“This is the first time I have worked on such a scale,” she says, adding that she was primed for it in terms of technicalities and quality. “I work with high resolution images. I do that to be able to produce small details, but I never thought about such a size. I’ve made posters, but I never thought of producing a book as big as this,” she laughs.
SIZE, SHE says, does matter when it comes to the creative side of the cultural equation. “In a sense, I feel more in my safe zone when I work on a regular book-sized format. It is a bit of an overwhelming experience, seeing everything on such a scale. I feel as if I have stepped into one of my own books. It is a very strange experience for me.”
Judging by the expressions on the kids’ faces there, and their excitement at espying a new character or item in the pictorial storyline sequence, Tsarfati needn’t have worried about the possibility of the younger crowd drowning in the abundance of finer details.
There is also some thinly veiled biblical content in the exhibition, including Jonah and his time in the whale’s belly, even though the prophet doesn’t actually appear in the slot. “I thought of putting Jonah in, but in the end I went for Pinocchio,” Tsarfati laughs. There’s also a place for the Titanic in there, which some of the visiting public may have heard of from the 1997 blockbuster movie with Leonardo DiCaprio et al. Nothing like keeping your viewing public guessing, and possibly engaging in a little dome scratching to pull us into the storyboard action.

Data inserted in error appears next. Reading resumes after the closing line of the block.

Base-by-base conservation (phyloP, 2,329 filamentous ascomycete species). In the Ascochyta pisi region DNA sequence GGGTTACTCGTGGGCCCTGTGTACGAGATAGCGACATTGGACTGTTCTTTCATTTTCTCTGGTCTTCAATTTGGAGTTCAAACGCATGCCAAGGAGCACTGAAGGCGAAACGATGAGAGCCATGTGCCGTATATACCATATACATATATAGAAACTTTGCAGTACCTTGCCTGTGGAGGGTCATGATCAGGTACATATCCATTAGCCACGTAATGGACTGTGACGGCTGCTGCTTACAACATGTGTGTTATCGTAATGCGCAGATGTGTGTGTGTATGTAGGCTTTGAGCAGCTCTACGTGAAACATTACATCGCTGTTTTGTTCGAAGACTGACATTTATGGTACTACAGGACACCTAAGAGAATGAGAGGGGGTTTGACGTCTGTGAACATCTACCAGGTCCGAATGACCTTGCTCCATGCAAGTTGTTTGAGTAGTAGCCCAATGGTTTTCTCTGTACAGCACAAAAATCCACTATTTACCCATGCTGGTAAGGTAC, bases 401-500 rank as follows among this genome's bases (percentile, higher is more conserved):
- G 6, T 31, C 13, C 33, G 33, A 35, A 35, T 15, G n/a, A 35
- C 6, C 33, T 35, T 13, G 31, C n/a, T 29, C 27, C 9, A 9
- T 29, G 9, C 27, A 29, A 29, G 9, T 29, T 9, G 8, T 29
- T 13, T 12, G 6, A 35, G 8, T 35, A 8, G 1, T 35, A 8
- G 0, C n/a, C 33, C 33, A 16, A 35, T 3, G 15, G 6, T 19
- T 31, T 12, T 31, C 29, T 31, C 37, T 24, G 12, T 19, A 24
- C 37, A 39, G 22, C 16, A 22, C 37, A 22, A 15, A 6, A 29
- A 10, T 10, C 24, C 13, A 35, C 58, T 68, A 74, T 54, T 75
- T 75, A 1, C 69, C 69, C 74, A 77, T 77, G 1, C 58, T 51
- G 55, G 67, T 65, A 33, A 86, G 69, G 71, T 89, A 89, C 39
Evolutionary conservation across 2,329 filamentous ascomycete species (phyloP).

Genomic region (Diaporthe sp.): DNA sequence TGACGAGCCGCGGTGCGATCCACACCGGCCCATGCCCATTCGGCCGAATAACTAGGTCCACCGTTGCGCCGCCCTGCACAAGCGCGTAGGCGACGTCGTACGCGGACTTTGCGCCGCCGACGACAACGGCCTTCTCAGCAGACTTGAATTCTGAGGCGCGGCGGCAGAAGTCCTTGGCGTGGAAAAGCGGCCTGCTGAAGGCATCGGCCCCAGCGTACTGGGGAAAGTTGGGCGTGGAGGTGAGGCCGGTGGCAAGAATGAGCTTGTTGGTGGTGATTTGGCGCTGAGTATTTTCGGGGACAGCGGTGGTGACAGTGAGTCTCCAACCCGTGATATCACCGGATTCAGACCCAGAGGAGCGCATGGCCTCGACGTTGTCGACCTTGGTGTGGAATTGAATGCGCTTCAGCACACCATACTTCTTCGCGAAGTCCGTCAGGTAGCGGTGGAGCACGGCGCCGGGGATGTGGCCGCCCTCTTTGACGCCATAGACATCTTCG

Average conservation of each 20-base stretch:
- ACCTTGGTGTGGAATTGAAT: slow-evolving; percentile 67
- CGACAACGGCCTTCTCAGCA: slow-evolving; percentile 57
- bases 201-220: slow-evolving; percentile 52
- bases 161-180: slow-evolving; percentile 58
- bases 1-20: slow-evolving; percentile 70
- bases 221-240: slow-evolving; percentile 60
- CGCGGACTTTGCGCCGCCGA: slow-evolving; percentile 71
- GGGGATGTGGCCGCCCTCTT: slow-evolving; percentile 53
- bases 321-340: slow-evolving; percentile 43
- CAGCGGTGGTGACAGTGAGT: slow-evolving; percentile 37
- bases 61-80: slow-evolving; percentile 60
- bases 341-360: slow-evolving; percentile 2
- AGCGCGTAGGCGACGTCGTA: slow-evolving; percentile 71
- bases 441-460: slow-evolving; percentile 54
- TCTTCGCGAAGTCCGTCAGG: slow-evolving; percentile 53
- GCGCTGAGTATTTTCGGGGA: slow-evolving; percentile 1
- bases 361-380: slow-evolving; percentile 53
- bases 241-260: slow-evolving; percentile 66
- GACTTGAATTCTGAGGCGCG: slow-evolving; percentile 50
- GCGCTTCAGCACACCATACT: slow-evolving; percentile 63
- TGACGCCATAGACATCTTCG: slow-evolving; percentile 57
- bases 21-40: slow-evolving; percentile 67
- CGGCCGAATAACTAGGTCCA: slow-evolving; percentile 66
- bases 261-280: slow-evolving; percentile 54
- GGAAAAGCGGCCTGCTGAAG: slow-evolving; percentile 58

She admits to fusing her textual and pictorial narratives with a little educational content. “I have a book called Sandcastle,” she says. “That was inspired by a visit we paid to the beach with our daughters. They built a wonderful sandcastle and enjoyed it so much. But, in the end, it was washed away by the sea.” Tsarfati feels the message subtext is important ,too. “That happens to us all,” she laughs. “I think children should know that from a young age.”
The Voyage to Nowhere gives the impression of coming from a stream-of-consciousness mindset, which is similar to the way Tsarfati produces her books. “I have the basic storyline, but I don’t always know how it is going to pan out.” That is partly down to the creative process. “I don’t always draw in a linear way,” she adds. “I’ll add a scene, and take one off and add another, and see how things go.”
Things were going pretty well at Hansen House last Friday, and the fun exhibition will no doubt continue to draw the crowds through the summer vacation and the holiday period. ❖
The Voyage to Nowhere closes on October 5. For more information: hansen.co.il/en/event/the-voyage-to-nowhere/